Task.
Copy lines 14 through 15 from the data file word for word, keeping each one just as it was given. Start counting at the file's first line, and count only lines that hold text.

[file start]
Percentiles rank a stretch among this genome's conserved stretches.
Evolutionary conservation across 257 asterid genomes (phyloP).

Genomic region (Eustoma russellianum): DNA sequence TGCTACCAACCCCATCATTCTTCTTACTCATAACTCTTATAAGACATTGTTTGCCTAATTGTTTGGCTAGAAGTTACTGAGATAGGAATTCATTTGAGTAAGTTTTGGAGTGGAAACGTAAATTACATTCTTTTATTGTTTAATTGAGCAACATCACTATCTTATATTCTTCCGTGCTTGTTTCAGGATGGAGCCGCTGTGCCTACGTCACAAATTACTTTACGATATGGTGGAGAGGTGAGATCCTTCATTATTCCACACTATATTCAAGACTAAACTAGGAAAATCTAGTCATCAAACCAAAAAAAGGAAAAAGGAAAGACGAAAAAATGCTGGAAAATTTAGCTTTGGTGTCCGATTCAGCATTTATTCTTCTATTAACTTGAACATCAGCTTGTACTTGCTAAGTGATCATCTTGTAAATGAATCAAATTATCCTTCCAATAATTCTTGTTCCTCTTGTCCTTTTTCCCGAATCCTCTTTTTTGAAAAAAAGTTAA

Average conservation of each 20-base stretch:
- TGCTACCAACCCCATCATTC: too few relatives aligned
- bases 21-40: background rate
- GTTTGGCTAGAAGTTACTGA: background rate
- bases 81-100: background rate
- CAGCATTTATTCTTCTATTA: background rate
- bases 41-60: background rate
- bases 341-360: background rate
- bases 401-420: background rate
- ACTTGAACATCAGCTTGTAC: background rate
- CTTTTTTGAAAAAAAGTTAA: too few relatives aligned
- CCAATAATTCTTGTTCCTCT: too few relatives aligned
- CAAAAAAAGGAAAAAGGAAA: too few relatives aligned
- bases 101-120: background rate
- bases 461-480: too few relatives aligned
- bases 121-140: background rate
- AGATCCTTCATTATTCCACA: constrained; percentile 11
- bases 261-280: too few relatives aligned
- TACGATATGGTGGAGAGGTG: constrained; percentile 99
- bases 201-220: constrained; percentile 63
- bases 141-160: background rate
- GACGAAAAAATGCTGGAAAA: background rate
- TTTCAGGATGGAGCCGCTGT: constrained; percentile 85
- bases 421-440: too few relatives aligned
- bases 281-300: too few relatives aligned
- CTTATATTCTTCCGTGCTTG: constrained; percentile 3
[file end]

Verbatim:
- CTTTTTTGAAAAAAAGTTAA: too few relatives aligned
- CCAATAATTCTTGTTCCTCT: too few relatives aligned